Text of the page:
Failure to grasp a major overhaul to F1’s technical regulations left Mercedes facing a challenging campaign, with the German manufacturer seeing their streak of success come to an end in 2022. 

Mercedes started the year on the back foot compared to rivals Red Bull and Ferrari and their troubled W13 challenger only looked genuinely competitive at certain tracks. 

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At most venues, Mercedes were only the third-fastest team, but George Russell led Lewis Hamilton in a 1-2 as the team claimed their only victory of the season in Brazil. 

While improvements were made as the year progressed, Mercedes slipped back to their usual level of performance at the season-ending Abu Dhabi Grand Prix.

Following a difficult qualifying at Yas Marina, Mercedes boss Toto Wolff revealed the amusing name behind the team’s tool to predict how well their W13 would fare at each track. 

“We always knew that we need to be prudent and not set our expectations based on the Brazil result,” he told media including on Saturday. 

“I think that circuit perfectly suited our car and everything ran very, very smoothly. And Abu Dhabi in our ‘table of doom’ was one of the worst tracks - not catastrophic like the high-speed tracks, but still not ideal.”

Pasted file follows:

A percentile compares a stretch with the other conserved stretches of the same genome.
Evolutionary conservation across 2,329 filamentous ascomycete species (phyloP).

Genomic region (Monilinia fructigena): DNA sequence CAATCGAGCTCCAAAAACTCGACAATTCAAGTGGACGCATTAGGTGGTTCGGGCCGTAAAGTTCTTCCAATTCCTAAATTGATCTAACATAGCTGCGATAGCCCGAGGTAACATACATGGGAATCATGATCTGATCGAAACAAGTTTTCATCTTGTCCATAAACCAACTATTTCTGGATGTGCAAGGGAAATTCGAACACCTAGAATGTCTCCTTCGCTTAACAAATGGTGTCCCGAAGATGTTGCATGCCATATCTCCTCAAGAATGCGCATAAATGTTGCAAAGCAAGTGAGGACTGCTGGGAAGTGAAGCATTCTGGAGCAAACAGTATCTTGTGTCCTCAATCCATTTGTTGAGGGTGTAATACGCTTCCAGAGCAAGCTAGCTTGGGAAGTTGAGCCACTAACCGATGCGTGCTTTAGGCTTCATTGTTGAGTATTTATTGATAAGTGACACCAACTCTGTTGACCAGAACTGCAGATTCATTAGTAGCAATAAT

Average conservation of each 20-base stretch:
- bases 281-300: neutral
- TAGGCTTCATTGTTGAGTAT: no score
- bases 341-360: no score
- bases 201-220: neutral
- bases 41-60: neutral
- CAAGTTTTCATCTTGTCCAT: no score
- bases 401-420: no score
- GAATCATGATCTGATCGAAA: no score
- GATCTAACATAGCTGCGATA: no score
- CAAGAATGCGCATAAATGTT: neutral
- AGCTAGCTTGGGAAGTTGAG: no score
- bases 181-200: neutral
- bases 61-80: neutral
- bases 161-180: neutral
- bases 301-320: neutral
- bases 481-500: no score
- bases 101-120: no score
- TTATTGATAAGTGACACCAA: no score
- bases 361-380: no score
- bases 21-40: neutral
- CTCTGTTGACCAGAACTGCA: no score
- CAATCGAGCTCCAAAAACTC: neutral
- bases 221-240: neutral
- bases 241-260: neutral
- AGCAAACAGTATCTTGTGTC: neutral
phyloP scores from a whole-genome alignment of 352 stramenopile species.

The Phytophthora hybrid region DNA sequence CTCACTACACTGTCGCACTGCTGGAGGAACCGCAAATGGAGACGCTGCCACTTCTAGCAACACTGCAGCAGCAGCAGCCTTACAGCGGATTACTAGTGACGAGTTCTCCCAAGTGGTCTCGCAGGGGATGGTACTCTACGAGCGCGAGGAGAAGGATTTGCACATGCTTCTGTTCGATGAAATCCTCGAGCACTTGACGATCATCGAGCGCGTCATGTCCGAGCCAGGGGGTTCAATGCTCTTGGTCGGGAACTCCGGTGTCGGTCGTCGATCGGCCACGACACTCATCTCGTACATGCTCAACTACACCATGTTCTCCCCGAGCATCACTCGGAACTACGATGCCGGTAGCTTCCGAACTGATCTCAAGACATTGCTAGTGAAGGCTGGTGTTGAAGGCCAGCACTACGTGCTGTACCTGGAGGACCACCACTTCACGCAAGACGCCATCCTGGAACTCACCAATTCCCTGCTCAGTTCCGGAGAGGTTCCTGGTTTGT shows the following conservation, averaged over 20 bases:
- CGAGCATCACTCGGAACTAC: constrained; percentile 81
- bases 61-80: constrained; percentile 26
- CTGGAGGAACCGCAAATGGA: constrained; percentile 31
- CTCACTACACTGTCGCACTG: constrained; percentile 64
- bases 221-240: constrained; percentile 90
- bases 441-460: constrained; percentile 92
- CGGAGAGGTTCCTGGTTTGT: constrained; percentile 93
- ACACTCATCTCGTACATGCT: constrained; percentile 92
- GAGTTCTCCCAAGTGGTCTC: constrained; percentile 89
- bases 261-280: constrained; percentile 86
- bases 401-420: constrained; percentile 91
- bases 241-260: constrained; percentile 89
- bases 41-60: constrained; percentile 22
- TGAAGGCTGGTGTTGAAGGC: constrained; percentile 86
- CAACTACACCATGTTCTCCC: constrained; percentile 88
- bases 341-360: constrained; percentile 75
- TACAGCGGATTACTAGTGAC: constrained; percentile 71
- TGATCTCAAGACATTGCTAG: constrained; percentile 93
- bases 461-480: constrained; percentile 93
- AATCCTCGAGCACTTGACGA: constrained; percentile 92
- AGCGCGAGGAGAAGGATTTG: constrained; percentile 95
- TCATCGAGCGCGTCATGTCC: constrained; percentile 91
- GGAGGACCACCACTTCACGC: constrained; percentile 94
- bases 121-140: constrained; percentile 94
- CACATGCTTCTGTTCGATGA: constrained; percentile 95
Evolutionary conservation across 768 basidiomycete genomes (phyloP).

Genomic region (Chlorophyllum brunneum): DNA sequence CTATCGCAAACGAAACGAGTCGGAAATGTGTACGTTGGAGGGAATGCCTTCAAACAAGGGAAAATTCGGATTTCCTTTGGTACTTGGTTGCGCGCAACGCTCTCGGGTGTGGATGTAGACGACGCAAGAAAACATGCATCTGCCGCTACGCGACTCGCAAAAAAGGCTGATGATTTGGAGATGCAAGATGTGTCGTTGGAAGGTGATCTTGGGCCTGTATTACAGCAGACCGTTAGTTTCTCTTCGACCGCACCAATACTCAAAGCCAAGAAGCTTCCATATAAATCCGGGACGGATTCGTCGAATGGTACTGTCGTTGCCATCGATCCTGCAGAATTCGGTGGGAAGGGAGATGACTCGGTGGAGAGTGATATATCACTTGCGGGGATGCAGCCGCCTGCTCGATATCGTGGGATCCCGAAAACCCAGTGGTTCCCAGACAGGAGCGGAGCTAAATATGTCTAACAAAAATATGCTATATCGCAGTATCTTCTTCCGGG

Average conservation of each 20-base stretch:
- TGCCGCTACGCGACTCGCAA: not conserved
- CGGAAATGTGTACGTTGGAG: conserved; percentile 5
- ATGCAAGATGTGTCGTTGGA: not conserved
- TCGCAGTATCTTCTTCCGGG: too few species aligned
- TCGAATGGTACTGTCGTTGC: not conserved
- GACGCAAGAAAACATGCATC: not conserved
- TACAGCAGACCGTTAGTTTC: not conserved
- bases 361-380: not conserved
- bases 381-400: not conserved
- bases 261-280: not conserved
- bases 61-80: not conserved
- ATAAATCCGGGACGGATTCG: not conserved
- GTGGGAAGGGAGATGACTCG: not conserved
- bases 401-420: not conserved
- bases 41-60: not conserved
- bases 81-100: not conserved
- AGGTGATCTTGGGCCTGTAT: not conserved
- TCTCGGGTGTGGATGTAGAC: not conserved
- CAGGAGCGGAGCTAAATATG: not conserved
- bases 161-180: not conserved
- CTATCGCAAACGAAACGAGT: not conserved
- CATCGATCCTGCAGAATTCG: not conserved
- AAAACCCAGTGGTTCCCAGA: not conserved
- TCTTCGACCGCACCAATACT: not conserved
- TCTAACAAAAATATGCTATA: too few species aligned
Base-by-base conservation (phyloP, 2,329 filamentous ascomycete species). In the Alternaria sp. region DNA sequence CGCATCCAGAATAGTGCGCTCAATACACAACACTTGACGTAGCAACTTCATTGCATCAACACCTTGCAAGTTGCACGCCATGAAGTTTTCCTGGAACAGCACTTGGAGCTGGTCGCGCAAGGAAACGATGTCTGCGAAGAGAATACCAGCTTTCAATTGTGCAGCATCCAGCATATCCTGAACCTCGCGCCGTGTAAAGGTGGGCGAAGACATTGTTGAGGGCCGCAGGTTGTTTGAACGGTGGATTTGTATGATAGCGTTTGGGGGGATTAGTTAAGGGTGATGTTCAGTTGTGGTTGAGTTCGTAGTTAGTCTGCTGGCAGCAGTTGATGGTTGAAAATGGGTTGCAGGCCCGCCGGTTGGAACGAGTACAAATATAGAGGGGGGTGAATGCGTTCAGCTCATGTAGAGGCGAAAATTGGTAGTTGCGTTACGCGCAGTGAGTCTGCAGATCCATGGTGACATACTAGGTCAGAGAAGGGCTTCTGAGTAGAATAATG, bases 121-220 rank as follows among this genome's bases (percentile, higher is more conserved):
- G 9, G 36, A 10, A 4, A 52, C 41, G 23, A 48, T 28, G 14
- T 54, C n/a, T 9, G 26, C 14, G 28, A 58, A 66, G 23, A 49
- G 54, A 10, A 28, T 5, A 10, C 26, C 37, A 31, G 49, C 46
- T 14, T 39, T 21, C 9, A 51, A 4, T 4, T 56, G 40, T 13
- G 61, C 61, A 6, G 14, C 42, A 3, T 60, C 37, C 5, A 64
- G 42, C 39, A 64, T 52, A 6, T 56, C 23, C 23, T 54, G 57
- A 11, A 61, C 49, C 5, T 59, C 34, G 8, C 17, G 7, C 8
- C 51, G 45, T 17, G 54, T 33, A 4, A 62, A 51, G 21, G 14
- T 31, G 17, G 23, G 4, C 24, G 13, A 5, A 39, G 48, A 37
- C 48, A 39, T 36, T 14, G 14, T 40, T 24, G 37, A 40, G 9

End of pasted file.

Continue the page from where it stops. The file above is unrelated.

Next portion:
Speaking in a post-race debrief video from Abu Dhabi, Mercedes chief strategist James Vowles further explained the team’s ‘table of doom’. 

“This is something that we have constructed internally that allows us to somewhat predict where our car will be relative to certainly the fastest cars track on track and it worked fairly well,” he said. 

“It’s something that actually had fairly good correlation across the season and it did say that in for example Mexico and Brazil we would be significantly more competitive than we were going to be in Abu Dhabi. 

“It's a function of the properties that make our car both strong and weak and that transpired to be true and as perhaps negative as it comes across that's a very good thing because it means that the properties of our car that we understand we actually have a good grasp on them sufficiently so that they actually look to be real in real life and then the reasons behind it look to be correlated.”

Vowles said Mercedes understand why they fell behind Red Bull and Ferrari in Abu Dhabi, despite dominating in Brazil just one week earlier. 

“Part of it is that I think Ferrari moved backwards across Mexico and Brazil, hard to explain why, but they definitely weren’t as competitive there as they were towards the end of the season in Abu Dhabi,” he explained. “They were a fierce rival in Abu Dhabi, very, very quick on the straight line and competitive overall with good tyre degradation. 

“That doesn’t obviously explain Red Bull and why we moved back to them, but I think that is explained in the properties of where our car is weak and where it is strong and Brazil had a lot of cornering sequences, types of corners, speeds of corner that really suit the characteristics of our car which unfortunately we didn’t have in Abu Dhabi. 

“The final one is Abu Dhabi is very, very cool conditions once we were really racing at night and we saw a few properties on the tyre a little bit of graining appearing on the front axle and on the rear axle and that for sure hurt us in the race.”